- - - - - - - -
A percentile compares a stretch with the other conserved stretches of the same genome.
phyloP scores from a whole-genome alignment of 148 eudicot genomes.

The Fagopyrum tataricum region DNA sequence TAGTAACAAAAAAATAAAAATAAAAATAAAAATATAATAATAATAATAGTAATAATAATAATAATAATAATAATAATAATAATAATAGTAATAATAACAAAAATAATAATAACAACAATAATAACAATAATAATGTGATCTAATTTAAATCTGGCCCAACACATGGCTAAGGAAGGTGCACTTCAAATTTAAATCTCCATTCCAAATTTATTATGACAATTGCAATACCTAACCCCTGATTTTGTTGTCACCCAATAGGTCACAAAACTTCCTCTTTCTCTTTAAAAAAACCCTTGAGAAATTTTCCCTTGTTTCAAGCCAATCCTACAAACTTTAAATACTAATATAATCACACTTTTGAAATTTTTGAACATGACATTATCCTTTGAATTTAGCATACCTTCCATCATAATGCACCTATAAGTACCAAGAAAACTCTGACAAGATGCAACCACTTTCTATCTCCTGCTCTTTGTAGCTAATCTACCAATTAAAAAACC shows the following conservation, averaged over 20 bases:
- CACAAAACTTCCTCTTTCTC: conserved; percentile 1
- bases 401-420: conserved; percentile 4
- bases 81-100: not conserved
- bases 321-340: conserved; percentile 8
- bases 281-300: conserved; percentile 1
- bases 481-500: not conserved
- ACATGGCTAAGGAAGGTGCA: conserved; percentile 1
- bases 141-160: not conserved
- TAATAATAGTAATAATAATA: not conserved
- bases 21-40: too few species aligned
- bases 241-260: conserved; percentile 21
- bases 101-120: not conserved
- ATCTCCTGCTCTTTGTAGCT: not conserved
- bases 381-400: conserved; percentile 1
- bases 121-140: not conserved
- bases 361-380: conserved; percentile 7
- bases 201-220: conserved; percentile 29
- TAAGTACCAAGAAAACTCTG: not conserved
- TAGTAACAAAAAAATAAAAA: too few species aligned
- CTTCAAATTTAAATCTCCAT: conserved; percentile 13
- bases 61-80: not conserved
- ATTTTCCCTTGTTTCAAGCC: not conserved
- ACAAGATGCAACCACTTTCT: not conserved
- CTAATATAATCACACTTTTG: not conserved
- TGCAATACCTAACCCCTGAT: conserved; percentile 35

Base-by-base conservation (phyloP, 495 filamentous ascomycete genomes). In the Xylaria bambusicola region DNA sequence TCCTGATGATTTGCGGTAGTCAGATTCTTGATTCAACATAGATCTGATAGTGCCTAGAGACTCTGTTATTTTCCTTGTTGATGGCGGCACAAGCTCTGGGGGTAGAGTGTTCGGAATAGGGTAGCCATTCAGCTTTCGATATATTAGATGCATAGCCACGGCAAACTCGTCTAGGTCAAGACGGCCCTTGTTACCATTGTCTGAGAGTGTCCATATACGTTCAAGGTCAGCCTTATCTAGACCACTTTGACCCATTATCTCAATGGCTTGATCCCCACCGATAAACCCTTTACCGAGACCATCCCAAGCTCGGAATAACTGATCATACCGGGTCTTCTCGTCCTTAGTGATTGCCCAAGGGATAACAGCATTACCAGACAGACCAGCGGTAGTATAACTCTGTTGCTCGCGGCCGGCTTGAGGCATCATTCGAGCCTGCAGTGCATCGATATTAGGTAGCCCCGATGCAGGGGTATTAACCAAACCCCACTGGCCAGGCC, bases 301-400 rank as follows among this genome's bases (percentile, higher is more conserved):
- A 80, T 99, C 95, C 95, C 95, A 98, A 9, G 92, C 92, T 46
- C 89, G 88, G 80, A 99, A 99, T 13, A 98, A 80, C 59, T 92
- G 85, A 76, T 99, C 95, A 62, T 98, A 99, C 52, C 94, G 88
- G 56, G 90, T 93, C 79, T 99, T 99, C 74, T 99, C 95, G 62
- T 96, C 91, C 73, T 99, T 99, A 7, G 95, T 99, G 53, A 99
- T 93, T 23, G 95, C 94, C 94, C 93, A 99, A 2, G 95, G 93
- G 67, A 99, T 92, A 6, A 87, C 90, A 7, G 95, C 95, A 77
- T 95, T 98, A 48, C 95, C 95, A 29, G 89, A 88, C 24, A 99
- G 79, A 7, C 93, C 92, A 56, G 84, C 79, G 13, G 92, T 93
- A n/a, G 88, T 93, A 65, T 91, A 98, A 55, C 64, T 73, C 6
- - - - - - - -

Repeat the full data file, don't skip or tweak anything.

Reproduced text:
A percentile compares a stretch with the other conserved stretches of the same genome.
phyloP scores from a whole-genome alignment of 148 eudicot genomes.

The Fagopyrum tataricum region DNA sequence TAGTAACAAAAAAATAAAAATAAAAATAAAAATATAATAATAATAATAGTAATAATAATAATAATAATAATAATAATAATAATAATAGTAATAATAACAAAAATAATAATAACAACAATAATAACAATAATAATGTGATCTAATTTAAATCTGGCCCAACACATGGCTAAGGAAGGTGCACTTCAAATTTAAATCTCCATTCCAAATTTATTATGACAATTGCAATACCTAACCCCTGATTTTGTTGTCACCCAATAGGTCACAAAACTTCCTCTTTCTCTTTAAAAAAACCCTTGAGAAATTTTCCCTTGTTTCAAGCCAATCCTACAAACTTTAAATACTAATATAATCACACTTTTGAAATTTTTGAACATGACATTATCCTTTGAATTTAGCATACCTTCCATCATAATGCACCTATAAGTACCAAGAAAACTCTGACAAGATGCAACCACTTTCTATCTCCTGCTCTTTGTAGCTAATCTACCAATTAAAAAACC shows the following conservation, averaged over 20 bases:
- CACAAAACTTCCTCTTTCTC: conserved; percentile 1
- bases 401-420: conserved; percentile 4
- bases 81-100: not conserved
- bases 321-340: conserved; percentile 8
- bases 281-300: conserved; percentile 1
- bases 481-500: not conserved
- ACATGGCTAAGGAAGGTGCA: conserved; percentile 1
- bases 141-160: not conserved
- TAATAATAGTAATAATAATA: not conserved
- bases 21-40: too few species aligned
- bases 241-260: conserved; percentile 21
- bases 101-120: not conserved
- ATCTCCTGCTCTTTGTAGCT: not conserved
- bases 381-400: conserved; percentile 1
- bases 121-140: not conserved
- bases 361-380: conserved; percentile 7
- bases 201-220: conserved; percentile 29
- TAAGTACCAAGAAAACTCTG: not conserved
- TAGTAACAAAAAAATAAAAA: too few species aligned
- CTTCAAATTTAAATCTCCAT: conserved; percentile 13
- bases 61-80: not conserved
- ATTTTCCCTTGTTTCAAGCC: not conserved
- ACAAGATGCAACCACTTTCT: not conserved
- CTAATATAATCACACTTTTG: not conserved
- TGCAATACCTAACCCCTGAT: conserved; percentile 35

Base-by-base conservation (phyloP, 495 filamentous ascomycete genomes). In the Xylaria bambusicola region DNA sequence TCCTGATGATTTGCGGTAGTCAGATTCTTGATTCAACATAGATCTGATAGTGCCTAGAGACTCTGTTATTTTCCTTGTTGATGGCGGCACAAGCTCTGGGGGTAGAGTGTTCGGAATAGGGTAGCCATTCAGCTTTCGATATATTAGATGCATAGCCACGGCAAACTCGTCTAGGTCAAGACGGCCCTTGTTACCATTGTCTGAGAGTGTCCATATACGTTCAAGGTCAGCCTTATCTAGACCACTTTGACCCATTATCTCAATGGCTTGATCCCCACCGATAAACCCTTTACCGAGACCATCCCAAGCTCGGAATAACTGATCATACCGGGTCTTCTCGTCCTTAGTGATTGCCCAAGGGATAACAGCATTACCAGACAGACCAGCGGTAGTATAACTCTGTTGCTCGCGGCCGGCTTGAGGCATCATTCGAGCCTGCAGTGCATCGATATTAGGTAGCCCCGATGCAGGGGTATTAACCAAACCCCACTGGCCAGGCC, bases 301-400 rank as follows among this genome's bases (percentile, higher is more conserved):
- A 80, T 99, C 95, C 95, C 95, A 98, A 9, G 92, C 92, T 46
- C 89, G 88, G 80, A 99, A 99, T 13, A 98, A 80, C 59, T 92
- G 85, A 76, T 99, C 95, A 62, T 98, A 99, C 52, C 94, G 88
- G 56, G 90, T 93, C 79, T 99, T 99, C 74, T 99, C 95, G 62
- T 96, C 91, C 73, T 99, T 99, A 7, G 95, T 99, G 53, A 99
- T 93, T 23, G 95, C 94, C 94, C 93, A 99, A 2, G 95, G 93
- G 67, A 99, T 92, A 6, A 87, C 90, A 7, G 95, C 95, A 77
- T 95, T 98, A 48, C 95, C 95, A 29, G 89, A 88, C 24, A 99
- G 79, A 7, C 93, C 92, A 56, G 84, C 79, G 13, G 92, T 93
- A n/a, G 88, T 93, A 65, T 91, A 98, A 55, C 64, T 73, C 6